Jul 31, 2013 09:39 AM WV Sound
Keeping a beat in the Mountain State
As a child, Blacksville native Gary Copeland and his family went to Glenville each year for the West Virginia State Folk Festival—a celebration of Appalachian music and heritage. The traditional banjo music Gary heard there struck a chord in him and created a lifelong interest in all things Appalachian.
Gary decided to give the banjo a try in 2010 after playing guitar for more than 20 years, and says he’s found his niche with his Appalachian solo folk act, Spence’s Rye. Gary loves the simplicity of performing solo and traveling light to Appalachian festivals, outdoor concerts, and music venues throughout West Virginia.
“Everyday folks created and played what is now termed ‘old time’ music to be played at community gatherings, family events, or solo. Much of that material has passed, over centuries, into the present. All along the music was, and is presently, a part of American culture forever. It is the music of the people,” he says.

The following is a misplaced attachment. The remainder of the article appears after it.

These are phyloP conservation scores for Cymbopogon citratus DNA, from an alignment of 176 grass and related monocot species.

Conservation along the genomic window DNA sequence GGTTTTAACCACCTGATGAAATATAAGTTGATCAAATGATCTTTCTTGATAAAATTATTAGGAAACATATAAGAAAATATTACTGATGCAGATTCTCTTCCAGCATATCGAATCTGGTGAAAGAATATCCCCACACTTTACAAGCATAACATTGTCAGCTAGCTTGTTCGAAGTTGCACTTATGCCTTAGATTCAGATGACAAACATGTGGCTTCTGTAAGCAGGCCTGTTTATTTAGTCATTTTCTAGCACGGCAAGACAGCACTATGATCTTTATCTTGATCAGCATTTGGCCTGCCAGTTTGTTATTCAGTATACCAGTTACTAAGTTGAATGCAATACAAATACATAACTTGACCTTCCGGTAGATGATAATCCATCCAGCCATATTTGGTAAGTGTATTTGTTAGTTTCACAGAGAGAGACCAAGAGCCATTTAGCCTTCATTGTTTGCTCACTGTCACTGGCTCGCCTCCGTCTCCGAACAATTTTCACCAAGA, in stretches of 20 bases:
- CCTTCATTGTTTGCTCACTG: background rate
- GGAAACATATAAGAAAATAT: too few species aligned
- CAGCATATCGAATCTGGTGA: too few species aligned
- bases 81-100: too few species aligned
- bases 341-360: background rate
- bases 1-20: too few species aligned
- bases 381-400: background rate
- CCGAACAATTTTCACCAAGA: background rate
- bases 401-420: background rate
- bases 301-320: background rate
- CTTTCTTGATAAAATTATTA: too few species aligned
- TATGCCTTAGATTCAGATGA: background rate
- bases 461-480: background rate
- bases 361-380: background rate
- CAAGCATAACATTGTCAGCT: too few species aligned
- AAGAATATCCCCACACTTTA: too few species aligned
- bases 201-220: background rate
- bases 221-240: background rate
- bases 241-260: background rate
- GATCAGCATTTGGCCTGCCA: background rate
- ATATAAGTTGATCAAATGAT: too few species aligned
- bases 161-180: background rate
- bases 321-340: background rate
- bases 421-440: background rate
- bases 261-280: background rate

Gary says the downward strumming technique used in traditional banjo music tends to create a more rhythmic energy. “My experience is that stringed musical instruments, picked in strictly a downward motion, create a more powerful sound than to upstroke. What I like best about banjo is the rhythmic nature of the downstroke, and the feel of an earlier time it tends to invoke.”
Spence’s Rye performs both originals and cover songs, and Gary says his songs are inspired by the joys and woes of the past that continue to correlate with present-day working-class people. “The majority of the tunes I play, including originals, are derived from folklore or everyday experiences in the lives of everyday people—the ones working their tails off to bring home that which is necessary to their subsistence without fanfare. The struggles and celebrations run the gamut; we all face them.”
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